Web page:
"I'm a little embarrassed to admit, but my wonderful husband is terrified of costumed characters," says Leslie. "My husband is kind of a wimp. When we go to Chuck E. Cheese's, I ask Justin if he would like me to hold his hand," she says, laughing.
"When I see someone wearing a costume, I get flushed, panicky. My palms get sweaty," says Justin. "My wife thinks that my fears are completely irrational. My wife thinks I'm a baby. She will tell me I need to suck it up."
"My kids love Disneyland," says Leslie. "It's the happiest place on earth."
Justin sees it differently. "I think that Disneyland is one of the most terrifying places on earth," he says.
"Our 5-year-old little boy has a Batman costume, but he's not allowed to wear his Batman mask around his daddy. It's really weird," says Leslie.
"My son tells people, 'We can't go to the circus because my dad is afraid of clowns.' Leslie has told me that it's all in my head, it's not a real fear. I would like my wife to understand that this is not something I can suck up and deal with," says Justin.
"I've heard of men being scared of spiders or serial killers, but cute, fuzzy characters? Come on! Dr. Phil, how can I help my husband get over his fear of costumed characters?" asks Leslie.
"The first thing you can do is stop scaring him, and teasing him, and making fun of him all the time about it because it is involuntary," Dr. Phil tells Leslie. "You said he's just a wuss?"
"No, I understand. I know it's a real fear," says Leslie.
Dr. Phil questions Leslie's decision to take the family to Chuck E. Cheese's, and then parade the costumed characters in front of her husband.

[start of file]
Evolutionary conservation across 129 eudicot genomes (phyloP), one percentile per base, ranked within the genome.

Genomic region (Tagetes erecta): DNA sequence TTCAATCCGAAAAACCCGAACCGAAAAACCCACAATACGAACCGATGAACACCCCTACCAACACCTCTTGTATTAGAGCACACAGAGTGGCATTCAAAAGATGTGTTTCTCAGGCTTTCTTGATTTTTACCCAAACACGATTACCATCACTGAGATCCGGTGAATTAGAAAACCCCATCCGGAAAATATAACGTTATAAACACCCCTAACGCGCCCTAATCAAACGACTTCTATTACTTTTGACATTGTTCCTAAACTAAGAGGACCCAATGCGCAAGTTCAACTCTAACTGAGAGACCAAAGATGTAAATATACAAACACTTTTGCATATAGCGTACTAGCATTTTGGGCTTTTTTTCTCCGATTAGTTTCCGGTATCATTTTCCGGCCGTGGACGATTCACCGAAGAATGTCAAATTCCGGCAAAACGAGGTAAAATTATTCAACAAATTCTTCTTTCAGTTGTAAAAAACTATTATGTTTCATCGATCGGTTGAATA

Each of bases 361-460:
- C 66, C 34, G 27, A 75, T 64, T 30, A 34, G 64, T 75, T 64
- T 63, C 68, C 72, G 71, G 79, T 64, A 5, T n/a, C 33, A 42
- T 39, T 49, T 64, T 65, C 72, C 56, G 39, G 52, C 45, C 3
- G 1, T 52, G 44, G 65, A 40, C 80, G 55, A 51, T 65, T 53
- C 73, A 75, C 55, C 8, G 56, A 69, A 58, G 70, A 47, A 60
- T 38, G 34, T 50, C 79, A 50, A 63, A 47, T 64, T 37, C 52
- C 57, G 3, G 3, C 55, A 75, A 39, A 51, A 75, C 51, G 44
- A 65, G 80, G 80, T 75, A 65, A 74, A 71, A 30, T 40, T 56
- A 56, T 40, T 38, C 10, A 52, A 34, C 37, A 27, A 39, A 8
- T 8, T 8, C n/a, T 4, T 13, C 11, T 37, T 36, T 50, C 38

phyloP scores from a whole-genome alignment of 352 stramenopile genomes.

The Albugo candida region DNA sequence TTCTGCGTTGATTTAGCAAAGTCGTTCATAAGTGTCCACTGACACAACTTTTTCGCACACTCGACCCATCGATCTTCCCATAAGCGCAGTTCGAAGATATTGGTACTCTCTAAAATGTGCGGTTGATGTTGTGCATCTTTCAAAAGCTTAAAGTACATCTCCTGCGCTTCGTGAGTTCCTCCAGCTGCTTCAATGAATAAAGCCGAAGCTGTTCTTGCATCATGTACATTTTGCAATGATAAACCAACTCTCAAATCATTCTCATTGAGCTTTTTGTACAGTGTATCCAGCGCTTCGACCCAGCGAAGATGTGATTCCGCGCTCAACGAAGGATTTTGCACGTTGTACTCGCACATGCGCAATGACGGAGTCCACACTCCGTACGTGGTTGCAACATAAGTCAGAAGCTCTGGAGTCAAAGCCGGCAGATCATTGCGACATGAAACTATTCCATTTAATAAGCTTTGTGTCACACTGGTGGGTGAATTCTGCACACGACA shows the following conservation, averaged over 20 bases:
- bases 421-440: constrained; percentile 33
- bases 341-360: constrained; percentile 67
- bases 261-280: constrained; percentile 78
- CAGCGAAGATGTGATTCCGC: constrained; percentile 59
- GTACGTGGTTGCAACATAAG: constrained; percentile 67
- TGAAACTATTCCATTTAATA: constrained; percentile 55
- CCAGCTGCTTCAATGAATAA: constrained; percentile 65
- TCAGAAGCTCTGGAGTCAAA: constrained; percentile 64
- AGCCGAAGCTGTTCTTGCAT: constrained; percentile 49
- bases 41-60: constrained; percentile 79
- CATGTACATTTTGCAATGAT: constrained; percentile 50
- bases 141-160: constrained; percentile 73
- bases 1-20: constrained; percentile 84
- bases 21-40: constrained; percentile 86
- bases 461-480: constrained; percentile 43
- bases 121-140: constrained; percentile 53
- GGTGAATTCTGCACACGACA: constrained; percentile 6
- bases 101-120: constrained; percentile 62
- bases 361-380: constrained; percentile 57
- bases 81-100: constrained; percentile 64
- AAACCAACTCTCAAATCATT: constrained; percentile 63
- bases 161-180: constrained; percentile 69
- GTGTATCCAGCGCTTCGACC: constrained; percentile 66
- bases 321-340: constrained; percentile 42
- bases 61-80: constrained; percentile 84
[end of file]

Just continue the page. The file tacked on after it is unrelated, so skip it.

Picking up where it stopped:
"Because I want him to face his fears," she says.
"Here is the deal: You know what scares you about this? It's that you don't have any feedback," Dr. Phil tells Justin. "You look at them and it's inanimate, so you have no feedback. And you like to be able to see people's faces because you can kind of tell if they're getting ready to whip out a chainsaw and cut your head off, right?"
"Right," says Justin. "It's like what you were saying earlier with the control. They're entirely in control of the situation. They have the advantage on me. They know who I am. I don't know who they are."
"But most people who are going to really initiate violence or crime or aggression, they're usually going to try to fade into the background, not show up at your door in a Chuck E. Cheese costume," Dr. Phil points out. "So rationally, you have to think about the fact that it is a low risk that there's somebody in there who is going to do something bad. But most importantly, you have to have confidence in your ability to deal with the unknown. You can learn to relax in the presence of those kinds of people. And in order to do that, you have to first learn how to relax. Rid your body of all tension. And then begin to introduce the thought of somebody in a mask, then a picture of somebody in a mask, then actually going to a place where somebody is in a mask, and sit way across the room from them, practicing your relaxation skills. It's a very effective tool,
"Sure," says Justin.
"My prediction is within just a matter of spending 10 or 12 hours on this over the next few months or so, you could totally eliminate this from your life," says Dr. Phil.
"That will be great," says Leslie.